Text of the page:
He enlarged very convincingly upon the excellence of rhyme over blank verse in English poetry. I mentioned to him that Dr. Adam Smith, in his lectures upon composition, when I studied under him in the college of Glas

y Johnson would suffer none of his friends to fill up chasms in conversation with remarks on the weather: "Let us not talk of the weather."-BURNEY.

gow, had maintained the same opinion strenuously, and I repeated some of his arguments. JOHNSON. "Sir, I was once in company with Smith, and we did not take to each other; but had I known that he loved rhyme as much as you tell me he does, I should have hugged him."

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Talking of those who denied the truth of christianity, he said, "It is always easy to be on the negative side. If a man were now to deny that there is salt upon the table, you could not reduce him to an absurdity. Come, let us try this a little further. I deny that Canada is taken, and I can support my denial by pretty good arguments. The French are a much more numerous people than we; and it is not likely that they would allow us to take it. But the ministry have assured us, in all the formality of the gazette, that it is taken.' Very true. But the ministry have put us to an enormous expense by the war in America, and it is their interest to persuade us that we have got something for our money. by thousands of men who were but these men have still more They don't want that you should think the French have beat them, but that they have beat the French. Now suppose you should go over and find that it really is taken, that would only satisfy yourself; for when you come home we will not believe you. We will say, you have been bribed. Yet, sir, notwithstanding all these plausible objections, we have no doubt that Canada is really ours. Such is the weight of common testimony. How much stronger are the evidences of the christian religion?"

But the fact is confirmed at the taking of it.' Ay, interest in deceiving us.

"Idleness is a disease which must be combated; but I would not advise a rigid adherence to a particular plan of study. I myself have never persisted in any plan for two days together. A man ought to read just as inclination leads him; for what he reads as a task will do him little good. A young man should read five hours in a day, and so may acquire a great deal of knowledge."

To a man of vigorous intellect and ardent curiosity like his own, reading without a regular plan may be beneficial;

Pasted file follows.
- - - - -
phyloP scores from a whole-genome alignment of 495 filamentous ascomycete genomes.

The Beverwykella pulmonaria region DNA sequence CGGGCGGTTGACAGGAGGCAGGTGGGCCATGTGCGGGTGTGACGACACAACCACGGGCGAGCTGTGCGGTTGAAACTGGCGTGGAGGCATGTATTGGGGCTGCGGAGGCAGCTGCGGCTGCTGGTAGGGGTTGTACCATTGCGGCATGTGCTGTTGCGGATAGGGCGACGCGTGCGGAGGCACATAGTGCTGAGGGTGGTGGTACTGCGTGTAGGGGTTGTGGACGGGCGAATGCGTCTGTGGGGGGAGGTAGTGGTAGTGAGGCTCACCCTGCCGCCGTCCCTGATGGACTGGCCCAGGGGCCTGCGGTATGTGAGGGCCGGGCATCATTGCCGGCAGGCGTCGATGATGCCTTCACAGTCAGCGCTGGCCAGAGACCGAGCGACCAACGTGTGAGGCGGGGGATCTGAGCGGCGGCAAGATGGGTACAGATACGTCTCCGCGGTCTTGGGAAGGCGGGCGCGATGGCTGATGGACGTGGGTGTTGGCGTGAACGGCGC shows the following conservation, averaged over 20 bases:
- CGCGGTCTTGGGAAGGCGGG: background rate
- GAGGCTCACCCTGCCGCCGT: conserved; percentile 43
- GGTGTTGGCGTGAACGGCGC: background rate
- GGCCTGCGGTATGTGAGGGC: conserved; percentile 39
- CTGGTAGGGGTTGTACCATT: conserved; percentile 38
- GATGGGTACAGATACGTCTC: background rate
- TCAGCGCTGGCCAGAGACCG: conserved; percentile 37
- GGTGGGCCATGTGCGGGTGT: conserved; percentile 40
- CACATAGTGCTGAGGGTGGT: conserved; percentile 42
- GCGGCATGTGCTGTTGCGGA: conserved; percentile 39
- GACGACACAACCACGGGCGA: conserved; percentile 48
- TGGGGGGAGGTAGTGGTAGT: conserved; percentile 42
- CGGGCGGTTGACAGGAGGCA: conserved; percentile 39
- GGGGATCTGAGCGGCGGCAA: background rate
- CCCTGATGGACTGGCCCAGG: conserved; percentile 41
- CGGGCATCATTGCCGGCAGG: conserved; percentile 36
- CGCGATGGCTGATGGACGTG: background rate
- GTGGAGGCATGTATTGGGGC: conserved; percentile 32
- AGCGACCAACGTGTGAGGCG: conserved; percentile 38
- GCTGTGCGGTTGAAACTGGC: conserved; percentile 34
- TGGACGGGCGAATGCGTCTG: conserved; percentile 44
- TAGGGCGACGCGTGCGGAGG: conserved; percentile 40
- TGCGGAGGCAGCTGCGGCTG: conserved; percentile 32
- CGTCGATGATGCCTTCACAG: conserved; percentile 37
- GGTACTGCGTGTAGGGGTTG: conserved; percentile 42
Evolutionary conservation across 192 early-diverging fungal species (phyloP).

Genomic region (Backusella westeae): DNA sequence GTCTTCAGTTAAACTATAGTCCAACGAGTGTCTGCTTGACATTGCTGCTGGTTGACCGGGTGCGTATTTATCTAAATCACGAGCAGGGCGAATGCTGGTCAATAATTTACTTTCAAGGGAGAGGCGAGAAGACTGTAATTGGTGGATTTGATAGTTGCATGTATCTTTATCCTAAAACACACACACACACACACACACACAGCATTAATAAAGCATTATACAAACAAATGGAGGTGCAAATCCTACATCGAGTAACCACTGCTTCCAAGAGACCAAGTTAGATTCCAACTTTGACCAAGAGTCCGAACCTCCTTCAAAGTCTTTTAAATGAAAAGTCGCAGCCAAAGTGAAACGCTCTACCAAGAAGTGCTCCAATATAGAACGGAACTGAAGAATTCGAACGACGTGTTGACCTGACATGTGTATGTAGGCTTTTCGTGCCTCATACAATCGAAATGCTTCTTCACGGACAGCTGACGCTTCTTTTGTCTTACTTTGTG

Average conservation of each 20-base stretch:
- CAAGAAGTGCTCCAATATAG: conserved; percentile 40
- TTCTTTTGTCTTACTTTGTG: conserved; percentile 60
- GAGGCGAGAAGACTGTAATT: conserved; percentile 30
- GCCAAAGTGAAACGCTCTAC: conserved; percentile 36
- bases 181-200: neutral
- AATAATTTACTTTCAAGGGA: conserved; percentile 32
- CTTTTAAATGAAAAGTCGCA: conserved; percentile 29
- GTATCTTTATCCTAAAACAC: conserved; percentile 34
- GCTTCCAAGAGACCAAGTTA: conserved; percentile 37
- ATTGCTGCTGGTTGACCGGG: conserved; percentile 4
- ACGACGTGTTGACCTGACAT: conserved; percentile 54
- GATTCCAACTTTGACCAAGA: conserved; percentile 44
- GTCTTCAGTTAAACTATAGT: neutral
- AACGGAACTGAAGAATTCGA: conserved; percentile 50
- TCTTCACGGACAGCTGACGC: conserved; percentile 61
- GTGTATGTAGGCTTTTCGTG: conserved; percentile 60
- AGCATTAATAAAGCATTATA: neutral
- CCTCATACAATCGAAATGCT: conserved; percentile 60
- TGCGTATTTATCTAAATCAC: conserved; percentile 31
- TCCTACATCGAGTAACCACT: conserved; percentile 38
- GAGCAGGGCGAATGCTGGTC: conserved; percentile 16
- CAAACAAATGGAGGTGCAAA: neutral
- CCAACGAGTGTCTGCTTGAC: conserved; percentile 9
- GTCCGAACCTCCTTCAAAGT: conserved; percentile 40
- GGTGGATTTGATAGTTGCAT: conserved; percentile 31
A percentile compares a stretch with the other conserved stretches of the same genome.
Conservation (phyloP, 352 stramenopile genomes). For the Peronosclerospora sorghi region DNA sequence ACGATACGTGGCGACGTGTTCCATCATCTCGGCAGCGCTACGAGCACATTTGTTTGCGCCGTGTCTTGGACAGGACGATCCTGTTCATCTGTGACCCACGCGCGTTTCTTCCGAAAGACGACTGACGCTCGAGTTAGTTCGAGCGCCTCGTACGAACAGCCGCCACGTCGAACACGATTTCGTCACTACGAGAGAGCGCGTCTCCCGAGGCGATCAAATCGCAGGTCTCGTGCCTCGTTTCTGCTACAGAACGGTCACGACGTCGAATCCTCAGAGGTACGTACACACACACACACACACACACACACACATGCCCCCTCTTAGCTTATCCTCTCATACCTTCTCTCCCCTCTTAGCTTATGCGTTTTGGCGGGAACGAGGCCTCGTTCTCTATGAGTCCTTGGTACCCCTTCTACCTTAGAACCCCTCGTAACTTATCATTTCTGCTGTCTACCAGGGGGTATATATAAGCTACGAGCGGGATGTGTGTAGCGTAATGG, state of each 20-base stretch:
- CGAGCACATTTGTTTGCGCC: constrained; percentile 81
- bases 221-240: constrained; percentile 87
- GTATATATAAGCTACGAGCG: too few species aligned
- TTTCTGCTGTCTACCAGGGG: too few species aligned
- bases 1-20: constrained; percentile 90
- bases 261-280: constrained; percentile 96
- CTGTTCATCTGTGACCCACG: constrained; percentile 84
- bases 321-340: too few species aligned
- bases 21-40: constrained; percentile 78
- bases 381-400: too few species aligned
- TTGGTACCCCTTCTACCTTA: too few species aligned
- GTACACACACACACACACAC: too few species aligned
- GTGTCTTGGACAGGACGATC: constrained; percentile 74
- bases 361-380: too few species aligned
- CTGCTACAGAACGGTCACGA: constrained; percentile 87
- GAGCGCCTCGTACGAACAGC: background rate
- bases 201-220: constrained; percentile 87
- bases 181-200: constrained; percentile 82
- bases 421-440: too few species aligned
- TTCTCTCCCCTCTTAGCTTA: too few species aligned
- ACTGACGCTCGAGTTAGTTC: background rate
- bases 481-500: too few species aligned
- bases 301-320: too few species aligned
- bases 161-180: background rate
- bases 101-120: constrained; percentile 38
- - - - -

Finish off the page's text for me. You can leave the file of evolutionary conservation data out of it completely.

though even such a man must submit to it, if he would attain a full understanding of any of the sciences.

To such a degree of unrestrained frankness had he now accustomed me, that in the course of this evening I talked of the numerous reflections which had been thrown out against him on account of his having accepted a pension from his present majesty. "Why, sir," said he, with a hearty laugh," it is a mighty foolish noise that they make. I have accepted of a pension as a reward which has been thought due to my literary merit; and now that I have this pension, I am the same man in every respect that I have ever been; I retain the same principles. It is true, that I cannot now curse (smiling) the house of Hanover; nor would it be decent for me to drink king James's health in the wine that king George gives me money to pay for. But, sir, I think that the pleasure of cursing the house of Hanover, and drinking king James's health, are amply overbalanced by three hundred pounds a year.'

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There was here, most certainly, an affectation of more jacobitism than he really had; and indeed an intention of admitting, for the moment, in a much greater extent than it really existed, the charge of disaffection imputed to him by the world, merely for the purpose of showing how dexterously he could repel an attack, even though he were placed in the most disadvantageous position; for I have heard him declare, that if holding up his right hand would have secured victory at Culloden to prince Charles's army, he was not sure he would have held it up; so little confidence had he in the right claimed by the house of Stuart, and so fearful was he of the consequences of another revolution on the throne of Great Britain; and Mr. Topham Beauclerk assured me, he had heard him say this before he had his pension. At another time he said to Mr. Langton, "Nothing has ever offered that has made it worth my while to consider the question fully." He, how

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z When I mentioned the same idle clamour to him several years afterwards, he said, with a smile, I wish my pension were twice as large, that they might make twice as much noise."-BOSWELL.